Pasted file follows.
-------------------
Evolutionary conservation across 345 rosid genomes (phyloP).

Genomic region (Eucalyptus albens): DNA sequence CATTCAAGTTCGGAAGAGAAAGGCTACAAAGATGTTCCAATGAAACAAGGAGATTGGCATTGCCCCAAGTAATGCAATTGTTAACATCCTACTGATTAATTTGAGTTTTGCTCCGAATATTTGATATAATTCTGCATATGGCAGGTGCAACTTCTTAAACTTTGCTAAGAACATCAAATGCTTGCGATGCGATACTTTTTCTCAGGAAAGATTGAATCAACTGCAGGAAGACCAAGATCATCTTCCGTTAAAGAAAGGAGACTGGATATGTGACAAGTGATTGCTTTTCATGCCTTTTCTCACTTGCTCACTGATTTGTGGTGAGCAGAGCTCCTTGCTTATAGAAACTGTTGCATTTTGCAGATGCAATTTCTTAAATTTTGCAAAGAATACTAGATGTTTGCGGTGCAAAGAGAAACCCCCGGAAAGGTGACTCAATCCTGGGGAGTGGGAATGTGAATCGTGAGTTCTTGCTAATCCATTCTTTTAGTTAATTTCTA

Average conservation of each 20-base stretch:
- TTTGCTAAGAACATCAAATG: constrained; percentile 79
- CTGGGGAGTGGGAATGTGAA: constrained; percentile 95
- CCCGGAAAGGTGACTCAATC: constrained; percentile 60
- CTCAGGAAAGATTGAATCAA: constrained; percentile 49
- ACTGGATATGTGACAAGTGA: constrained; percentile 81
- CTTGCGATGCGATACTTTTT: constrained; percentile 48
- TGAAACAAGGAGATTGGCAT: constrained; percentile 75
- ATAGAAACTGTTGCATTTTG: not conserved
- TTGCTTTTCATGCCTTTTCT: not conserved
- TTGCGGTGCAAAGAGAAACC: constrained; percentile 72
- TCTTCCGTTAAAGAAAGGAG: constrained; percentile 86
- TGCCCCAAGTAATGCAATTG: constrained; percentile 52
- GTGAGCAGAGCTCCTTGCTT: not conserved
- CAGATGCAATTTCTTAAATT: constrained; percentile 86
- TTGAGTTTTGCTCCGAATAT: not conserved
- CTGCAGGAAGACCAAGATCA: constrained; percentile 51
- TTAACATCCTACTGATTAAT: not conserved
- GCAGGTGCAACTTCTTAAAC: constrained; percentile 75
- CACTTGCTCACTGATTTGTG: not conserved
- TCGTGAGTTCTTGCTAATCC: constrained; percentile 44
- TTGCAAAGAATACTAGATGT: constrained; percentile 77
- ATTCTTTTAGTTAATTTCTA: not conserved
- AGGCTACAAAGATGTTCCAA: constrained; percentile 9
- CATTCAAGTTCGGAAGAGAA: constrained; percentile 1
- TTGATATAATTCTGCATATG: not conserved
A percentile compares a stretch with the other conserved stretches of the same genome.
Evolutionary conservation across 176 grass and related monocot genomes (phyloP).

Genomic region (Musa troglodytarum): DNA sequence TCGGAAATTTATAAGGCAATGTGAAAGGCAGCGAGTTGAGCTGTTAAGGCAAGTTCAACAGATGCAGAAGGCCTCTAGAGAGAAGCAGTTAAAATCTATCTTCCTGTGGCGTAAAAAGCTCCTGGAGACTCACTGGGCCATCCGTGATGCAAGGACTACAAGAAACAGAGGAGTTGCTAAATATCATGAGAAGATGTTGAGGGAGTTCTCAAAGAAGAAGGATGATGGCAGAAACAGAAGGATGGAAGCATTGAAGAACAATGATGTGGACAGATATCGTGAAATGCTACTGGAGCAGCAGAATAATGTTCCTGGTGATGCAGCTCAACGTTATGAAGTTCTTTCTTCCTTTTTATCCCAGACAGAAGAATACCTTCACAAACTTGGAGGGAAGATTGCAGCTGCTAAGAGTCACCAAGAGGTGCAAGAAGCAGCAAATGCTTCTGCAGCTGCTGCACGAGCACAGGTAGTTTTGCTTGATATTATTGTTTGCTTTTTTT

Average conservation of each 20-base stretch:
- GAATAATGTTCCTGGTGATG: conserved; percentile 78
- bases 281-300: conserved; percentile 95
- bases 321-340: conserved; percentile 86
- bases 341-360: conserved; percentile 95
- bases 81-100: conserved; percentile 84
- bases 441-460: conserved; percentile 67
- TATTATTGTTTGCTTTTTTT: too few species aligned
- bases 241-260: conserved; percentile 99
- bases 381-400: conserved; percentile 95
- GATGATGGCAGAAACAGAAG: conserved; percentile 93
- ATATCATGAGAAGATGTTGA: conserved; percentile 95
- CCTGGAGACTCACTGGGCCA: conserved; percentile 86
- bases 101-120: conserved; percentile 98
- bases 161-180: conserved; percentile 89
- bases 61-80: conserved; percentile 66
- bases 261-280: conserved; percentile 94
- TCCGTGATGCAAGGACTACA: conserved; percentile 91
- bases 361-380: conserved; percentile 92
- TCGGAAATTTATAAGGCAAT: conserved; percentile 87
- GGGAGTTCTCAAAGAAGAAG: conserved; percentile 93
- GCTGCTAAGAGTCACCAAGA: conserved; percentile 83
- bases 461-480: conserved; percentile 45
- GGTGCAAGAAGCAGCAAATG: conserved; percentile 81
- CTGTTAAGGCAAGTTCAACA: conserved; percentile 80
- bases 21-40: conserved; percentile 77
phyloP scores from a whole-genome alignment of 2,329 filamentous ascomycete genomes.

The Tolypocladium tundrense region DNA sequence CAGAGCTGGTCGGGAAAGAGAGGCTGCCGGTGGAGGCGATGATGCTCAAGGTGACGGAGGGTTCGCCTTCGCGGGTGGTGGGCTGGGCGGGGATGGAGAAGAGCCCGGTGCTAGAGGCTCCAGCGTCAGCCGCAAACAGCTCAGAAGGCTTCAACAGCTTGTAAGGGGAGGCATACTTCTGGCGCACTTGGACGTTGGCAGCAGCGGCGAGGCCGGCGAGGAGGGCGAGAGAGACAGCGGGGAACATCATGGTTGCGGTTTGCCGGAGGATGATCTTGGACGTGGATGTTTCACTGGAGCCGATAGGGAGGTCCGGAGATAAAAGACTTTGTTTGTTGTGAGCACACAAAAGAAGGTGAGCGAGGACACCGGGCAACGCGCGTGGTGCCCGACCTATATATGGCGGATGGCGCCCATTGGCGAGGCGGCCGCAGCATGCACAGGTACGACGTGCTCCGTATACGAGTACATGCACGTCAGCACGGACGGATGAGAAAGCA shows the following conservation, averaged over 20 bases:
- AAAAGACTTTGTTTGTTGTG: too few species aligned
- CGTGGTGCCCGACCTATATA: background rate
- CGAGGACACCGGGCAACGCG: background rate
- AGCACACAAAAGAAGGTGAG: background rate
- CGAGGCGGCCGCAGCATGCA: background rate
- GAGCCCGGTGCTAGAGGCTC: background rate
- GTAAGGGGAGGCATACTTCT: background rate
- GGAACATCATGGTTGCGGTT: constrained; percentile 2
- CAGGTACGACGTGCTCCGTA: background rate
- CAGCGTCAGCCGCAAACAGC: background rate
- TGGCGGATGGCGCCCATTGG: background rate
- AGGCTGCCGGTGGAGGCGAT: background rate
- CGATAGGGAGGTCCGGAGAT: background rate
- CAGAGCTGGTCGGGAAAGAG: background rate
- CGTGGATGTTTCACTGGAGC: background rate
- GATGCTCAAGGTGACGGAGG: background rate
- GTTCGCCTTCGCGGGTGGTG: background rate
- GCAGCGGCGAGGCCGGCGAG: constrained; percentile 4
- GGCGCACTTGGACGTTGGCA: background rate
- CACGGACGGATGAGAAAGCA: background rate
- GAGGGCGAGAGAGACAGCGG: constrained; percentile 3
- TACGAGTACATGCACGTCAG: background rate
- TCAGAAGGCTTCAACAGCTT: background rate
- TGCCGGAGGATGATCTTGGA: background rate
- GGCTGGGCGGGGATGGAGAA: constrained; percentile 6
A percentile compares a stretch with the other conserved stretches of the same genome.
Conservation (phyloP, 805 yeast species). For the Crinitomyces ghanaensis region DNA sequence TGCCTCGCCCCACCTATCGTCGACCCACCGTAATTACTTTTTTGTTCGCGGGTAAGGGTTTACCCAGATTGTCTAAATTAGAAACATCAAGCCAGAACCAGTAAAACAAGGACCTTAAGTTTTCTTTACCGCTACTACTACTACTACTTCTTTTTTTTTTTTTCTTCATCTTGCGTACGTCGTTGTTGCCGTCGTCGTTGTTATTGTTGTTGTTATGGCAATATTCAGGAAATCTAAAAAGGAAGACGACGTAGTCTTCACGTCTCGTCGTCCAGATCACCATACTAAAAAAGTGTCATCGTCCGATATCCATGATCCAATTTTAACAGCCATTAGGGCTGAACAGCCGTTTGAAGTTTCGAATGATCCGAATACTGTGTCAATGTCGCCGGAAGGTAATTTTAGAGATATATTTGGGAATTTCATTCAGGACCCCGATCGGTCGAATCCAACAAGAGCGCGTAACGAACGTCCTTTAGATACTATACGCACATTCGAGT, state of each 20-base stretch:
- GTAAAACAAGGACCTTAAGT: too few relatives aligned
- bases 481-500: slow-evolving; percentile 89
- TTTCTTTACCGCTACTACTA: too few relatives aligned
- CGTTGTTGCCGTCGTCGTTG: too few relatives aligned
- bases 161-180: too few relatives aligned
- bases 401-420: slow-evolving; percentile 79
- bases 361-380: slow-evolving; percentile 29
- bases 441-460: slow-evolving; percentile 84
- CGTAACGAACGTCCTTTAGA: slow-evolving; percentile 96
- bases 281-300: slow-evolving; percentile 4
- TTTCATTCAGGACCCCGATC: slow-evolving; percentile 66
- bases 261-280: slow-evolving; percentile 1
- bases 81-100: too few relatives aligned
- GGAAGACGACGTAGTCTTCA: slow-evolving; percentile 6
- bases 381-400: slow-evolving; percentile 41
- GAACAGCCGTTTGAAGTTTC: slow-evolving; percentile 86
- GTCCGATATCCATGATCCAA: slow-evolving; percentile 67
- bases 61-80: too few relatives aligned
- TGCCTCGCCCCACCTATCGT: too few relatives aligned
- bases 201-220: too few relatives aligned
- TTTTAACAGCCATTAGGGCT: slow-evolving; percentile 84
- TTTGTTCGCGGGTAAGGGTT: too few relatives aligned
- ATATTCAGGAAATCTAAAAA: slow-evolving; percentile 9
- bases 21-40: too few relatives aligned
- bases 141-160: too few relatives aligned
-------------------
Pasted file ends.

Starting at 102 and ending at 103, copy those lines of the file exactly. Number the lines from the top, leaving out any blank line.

- GAACAGCCGTTTGAAGTTTC: slow-evolving; percentile 86
- GTCCGATATCCATGATCCAA: slow-evolving; percentile 67